UPDATED AT 10:28 A.M.: The storm , Richmond Heights police Sgt. Doug Schaeffler said Monday.

The section of the road from Wise Avenue to Clayton Road will be shut down for the near future as crews work to address the problem.

"If you find any downed power lines, call AmerenUE first," Schaeffler said. Ameren had to shut down a grid that serves some of the businesses in that area in order to perform work.

Most of the storm damage happened north of Highway 40, he said. Crews with the city's public works and forestry departments were out cutting apart trees and helping to clean up.

UPDATED AT 9:57 A.M.: Kirby Fowler learned Monday morning of the extensive damage in Richmond Heights while listening to the radio.

They were "saying how much of a war zone it was," said Fowler, who owns with his son, Jason.

Fowler said his business hadn't been affected by the storm. Power didn't go out at his facility, and Big Bend Boulevard had been blocked off just north of his site at the time.

About 20 percent of people in the 63117 ZIP code—which includes Richmond Heights—were without power as of 9 a.m. Monday, according to Ameren Missouri's Web site. Earlier, about 35 percent of people had been without power.

Others weren't as lucky as Fowler.

Over at , studio manager Tina Hall arrived at work to find the facility's air-conditioning unit in the parking lot. Shingles had been ripped off of the ceiling and daylight poured into one of the recording studio's interior rooms.

The light was evident because the power was out. Her boss, Dick Ulett, had gone to buy flashlights.

Shredded material littered the room. Equipment was standing in water, Hall said. Elsewhere in the facility, water could be seen pooling in an overhead light and a bubble apparently caused by water had appeared in a wall.

The facility contains hundreds of thousands of dollars in electronic equipment, Hall said. She had been on the phone with the insurance company and others.

"We're resilient, though," Hall said, laughing.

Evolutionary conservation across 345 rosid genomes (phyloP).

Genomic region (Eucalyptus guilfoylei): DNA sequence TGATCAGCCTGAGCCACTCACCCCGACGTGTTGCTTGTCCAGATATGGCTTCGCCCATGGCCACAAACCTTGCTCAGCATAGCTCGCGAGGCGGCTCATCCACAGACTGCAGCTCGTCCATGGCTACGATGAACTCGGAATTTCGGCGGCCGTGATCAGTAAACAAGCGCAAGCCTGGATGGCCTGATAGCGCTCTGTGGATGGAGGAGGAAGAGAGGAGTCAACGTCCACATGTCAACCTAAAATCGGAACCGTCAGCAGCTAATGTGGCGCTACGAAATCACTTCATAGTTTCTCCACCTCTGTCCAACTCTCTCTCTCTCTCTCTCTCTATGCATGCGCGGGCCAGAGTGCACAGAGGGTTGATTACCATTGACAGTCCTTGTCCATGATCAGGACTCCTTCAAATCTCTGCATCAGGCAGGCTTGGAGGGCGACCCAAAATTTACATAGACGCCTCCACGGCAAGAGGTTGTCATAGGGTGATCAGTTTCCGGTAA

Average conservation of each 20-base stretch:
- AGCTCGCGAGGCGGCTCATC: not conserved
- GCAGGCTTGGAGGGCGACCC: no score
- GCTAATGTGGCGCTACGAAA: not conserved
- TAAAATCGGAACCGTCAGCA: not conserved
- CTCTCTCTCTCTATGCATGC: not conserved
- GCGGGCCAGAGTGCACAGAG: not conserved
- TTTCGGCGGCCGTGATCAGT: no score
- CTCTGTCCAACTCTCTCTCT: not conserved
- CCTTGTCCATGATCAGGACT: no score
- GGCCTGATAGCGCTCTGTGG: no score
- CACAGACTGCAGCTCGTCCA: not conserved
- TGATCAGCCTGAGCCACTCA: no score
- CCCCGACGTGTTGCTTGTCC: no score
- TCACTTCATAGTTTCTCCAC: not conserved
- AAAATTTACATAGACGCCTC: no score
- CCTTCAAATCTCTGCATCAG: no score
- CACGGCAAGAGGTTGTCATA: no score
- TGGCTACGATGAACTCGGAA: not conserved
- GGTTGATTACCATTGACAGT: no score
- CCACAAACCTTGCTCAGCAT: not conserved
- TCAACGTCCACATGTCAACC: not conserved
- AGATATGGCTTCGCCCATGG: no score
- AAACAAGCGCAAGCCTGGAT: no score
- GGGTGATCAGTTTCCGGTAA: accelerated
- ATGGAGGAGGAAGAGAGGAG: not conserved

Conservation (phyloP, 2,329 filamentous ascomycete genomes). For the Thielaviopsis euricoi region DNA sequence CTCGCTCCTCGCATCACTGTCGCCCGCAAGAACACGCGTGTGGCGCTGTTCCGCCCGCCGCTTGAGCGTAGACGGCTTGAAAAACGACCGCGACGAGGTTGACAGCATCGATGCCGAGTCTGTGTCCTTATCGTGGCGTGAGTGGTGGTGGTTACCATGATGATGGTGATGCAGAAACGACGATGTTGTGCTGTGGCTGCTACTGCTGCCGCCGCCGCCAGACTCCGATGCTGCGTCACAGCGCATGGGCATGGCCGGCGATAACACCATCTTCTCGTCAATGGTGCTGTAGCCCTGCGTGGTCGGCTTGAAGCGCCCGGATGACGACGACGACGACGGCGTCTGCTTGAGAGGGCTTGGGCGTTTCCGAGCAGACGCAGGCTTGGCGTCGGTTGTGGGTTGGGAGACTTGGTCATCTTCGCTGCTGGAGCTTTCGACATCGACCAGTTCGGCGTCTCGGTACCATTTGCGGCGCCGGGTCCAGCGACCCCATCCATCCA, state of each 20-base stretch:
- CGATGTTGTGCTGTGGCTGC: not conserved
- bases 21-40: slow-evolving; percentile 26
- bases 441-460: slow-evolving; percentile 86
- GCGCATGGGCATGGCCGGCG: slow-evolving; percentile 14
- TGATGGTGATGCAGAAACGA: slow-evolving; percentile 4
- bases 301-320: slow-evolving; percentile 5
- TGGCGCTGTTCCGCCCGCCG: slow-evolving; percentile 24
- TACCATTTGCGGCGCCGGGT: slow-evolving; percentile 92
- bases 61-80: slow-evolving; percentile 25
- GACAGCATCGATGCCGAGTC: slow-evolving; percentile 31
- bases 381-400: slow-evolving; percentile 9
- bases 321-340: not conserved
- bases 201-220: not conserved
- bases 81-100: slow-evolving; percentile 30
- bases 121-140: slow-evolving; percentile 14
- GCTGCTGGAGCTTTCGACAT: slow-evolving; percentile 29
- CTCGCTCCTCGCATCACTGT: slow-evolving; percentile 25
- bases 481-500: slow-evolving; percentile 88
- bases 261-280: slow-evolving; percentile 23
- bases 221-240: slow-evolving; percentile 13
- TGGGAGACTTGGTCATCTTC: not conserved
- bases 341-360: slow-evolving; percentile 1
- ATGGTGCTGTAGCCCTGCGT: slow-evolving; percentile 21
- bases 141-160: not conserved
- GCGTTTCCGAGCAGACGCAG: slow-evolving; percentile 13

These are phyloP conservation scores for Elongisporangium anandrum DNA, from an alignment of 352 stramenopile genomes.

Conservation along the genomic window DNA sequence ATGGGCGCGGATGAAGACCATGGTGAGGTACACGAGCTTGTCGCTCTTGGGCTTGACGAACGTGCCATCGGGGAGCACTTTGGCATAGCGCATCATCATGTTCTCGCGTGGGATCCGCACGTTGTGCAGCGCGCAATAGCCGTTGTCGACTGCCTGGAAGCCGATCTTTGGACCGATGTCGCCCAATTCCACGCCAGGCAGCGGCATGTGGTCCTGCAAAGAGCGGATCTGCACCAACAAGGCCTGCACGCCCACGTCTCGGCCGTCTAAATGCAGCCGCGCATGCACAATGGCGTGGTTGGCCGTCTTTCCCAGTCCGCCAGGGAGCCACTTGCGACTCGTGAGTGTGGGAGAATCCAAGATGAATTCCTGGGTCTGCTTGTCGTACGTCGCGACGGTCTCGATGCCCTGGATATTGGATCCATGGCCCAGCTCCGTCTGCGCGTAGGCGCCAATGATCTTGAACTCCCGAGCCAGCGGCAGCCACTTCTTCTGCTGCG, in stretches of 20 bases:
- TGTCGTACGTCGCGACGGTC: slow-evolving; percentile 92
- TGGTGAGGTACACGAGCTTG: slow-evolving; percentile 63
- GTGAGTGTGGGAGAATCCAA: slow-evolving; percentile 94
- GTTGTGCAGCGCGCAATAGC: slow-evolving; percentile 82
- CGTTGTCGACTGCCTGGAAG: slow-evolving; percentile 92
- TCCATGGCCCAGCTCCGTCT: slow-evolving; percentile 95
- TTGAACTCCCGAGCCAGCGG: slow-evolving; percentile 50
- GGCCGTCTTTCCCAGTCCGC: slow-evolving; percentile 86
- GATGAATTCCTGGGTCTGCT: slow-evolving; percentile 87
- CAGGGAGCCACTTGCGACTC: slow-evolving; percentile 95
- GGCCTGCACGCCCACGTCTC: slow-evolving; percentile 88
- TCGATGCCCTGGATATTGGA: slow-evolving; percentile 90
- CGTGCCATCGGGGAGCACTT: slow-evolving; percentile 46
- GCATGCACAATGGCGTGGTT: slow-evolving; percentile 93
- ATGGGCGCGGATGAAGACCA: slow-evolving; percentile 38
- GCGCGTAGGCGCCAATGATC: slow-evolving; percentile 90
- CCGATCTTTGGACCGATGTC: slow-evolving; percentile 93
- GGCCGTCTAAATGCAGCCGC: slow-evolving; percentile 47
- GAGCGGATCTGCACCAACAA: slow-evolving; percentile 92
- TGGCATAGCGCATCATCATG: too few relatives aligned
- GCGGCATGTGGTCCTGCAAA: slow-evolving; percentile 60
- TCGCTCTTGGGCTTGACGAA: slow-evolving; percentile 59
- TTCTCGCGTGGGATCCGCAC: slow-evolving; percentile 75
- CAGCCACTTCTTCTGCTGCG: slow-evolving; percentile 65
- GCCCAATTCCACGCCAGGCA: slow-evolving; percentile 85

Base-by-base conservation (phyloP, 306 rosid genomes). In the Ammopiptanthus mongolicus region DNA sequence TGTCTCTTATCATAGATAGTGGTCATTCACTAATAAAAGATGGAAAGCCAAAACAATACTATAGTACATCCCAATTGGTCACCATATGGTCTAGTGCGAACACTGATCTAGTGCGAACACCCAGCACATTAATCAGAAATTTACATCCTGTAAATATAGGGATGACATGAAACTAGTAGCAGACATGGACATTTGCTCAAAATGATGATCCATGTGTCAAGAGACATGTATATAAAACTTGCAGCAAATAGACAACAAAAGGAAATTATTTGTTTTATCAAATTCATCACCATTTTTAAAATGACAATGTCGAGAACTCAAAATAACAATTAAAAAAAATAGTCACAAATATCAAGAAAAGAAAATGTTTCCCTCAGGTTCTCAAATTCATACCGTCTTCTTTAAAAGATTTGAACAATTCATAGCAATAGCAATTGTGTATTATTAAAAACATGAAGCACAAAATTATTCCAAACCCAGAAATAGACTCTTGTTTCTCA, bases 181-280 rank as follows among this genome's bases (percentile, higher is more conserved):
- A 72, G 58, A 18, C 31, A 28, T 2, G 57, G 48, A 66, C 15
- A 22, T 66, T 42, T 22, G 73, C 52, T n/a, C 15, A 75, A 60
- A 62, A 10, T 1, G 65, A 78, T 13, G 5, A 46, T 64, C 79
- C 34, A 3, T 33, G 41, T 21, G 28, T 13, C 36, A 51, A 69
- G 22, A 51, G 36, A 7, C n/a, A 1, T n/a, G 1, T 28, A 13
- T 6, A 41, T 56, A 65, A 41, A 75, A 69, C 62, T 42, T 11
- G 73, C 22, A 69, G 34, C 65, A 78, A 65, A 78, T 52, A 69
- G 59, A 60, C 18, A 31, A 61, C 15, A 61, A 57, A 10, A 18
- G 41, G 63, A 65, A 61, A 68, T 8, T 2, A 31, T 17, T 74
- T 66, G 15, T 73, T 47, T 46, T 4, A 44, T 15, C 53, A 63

Most striking about the contrast: The businesses are just blocks apart on Big Bend.

Earlier in the morning, Tom Scherzinger had been taking photos on Big Bend to show his wife, Nancy, who used to live nearby in the 7400 block of Wise Avenue.

"It's devastating," Scherzinger said. He added: "It's just surreal."

Irene Johnson, the city of Richmond Heights' public relations coordinator, said she had not received any official updates on the storm. She said she would speak with City Manager Amy Hamilton and provide an update.

Ameren was working on the downed power lines, though it isn't clear how many were downed in the storm, Johnson said.

Big Bend had been closed off to all traffic from just north of Highway 40 to Clayton Road. Power poles could be seen lying across the road, and an anchor for one of the poles had been pulled up. On adjoining streets such as Wise and Hoover avenues, limbs and residents' recyled plastic bottles littered sidewalks.

A representative with Ameren could not immediately be reached for comment as of 10:15 a.m. In an update posted at 5 a.m., the utility's Web site stated that crews and equipment were being gathered and that its Emergency Operations Center was being opened.

Photos of storm damage may be e-mailed to nate.birt@patch.com.

More information will be published as it becomes available.